FWP Finds More Evidence Of Invasive Mussels In Tiber Reservoir

Jan 4, 2018

Montana Fish, Wildlife and Parks Thursday announced it detected additional evidence of invasive mussels in one eastern Montana reservoir last summer. The detection raises a few red flags.

FWP found microscopic invasive baby mussels in Tiber and Canyon Ferry Reservoirs for the first time in the fall of 2016. But the state agency and its partners didn’t find any last summer.

On Thursday, the agency announced it found bits of mussel DNA in samples taken from Tiber Reservoir last July.

"What this DNA means though is something we're going to have to investigate further," says Tom Woolf, the Aquatic Invasive Species bureau chief for FWP.

The initial discovery of baby mussels in 2016 didn’t necessarily mean that there is an established breeding population in Tiber. Each new positive detection makes that seem more likely. But environmental DNA, or eDNA, can sometimes lead to false positives.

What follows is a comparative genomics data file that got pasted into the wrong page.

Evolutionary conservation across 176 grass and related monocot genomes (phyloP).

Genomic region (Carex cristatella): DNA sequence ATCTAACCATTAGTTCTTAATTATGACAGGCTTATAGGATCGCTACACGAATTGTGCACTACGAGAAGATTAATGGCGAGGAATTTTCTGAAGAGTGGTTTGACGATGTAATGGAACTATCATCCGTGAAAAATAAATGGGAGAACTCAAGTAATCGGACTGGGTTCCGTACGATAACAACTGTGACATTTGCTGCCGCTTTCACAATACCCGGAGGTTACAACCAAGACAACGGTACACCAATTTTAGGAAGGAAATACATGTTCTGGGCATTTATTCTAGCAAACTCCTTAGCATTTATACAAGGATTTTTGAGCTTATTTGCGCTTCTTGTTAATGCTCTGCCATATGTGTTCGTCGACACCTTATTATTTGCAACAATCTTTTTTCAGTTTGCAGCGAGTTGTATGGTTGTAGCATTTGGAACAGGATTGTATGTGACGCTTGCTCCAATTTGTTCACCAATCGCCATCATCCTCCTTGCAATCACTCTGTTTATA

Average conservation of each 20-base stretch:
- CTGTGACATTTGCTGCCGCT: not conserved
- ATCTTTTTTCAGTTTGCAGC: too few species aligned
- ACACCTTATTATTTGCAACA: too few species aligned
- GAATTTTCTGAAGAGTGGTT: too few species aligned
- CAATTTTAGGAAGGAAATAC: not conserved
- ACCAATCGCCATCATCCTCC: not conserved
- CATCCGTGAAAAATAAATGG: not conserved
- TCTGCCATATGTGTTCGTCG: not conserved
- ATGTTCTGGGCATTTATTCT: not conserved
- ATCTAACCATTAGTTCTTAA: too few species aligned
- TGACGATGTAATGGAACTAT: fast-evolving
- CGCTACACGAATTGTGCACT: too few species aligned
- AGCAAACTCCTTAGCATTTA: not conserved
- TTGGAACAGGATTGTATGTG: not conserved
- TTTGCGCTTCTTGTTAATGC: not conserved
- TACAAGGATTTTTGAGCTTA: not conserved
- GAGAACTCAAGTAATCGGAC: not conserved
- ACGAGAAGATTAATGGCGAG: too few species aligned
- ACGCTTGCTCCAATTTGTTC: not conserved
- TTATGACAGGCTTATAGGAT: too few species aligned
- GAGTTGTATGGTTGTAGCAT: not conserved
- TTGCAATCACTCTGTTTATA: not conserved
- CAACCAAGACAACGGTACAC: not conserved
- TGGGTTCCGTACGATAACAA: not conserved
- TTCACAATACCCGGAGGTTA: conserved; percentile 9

Gordon Luikart at the University of Montana’s Flathead Lake Biological Station has been pioneering eDNA detection of invasive mussels for the past six years. He says Thursday’s announcement was disappointing, but not surprising.

"This is a weight of evidence thing," Luikart says. "The more evidence we have that they're here, the more likely that they're actually here."

FWP’s Tom Woolf says the state needs to figure out how eDNA fits into the its early detection protocols.

"What we're doing is bringing together a scientific advisory panel to help us, advise us on how we interpret and respond to information like this."

The Montana Invasive Species Council, housed in the Department of Natural Resources and Conservation, plans to put that panel together before spring.

Tiber and Canyon Ferry Reservoirs are both considered mussel-positive water bodies. The precautions put in place last year, like extensive sampling and mandatory boat inspections and decontamination, will remain in place for at least the next few years.

Learn more about the threat of invasive mussels in our 5-episode podcast, "SubSusurface: Resisting Montana's Underwater Invaders."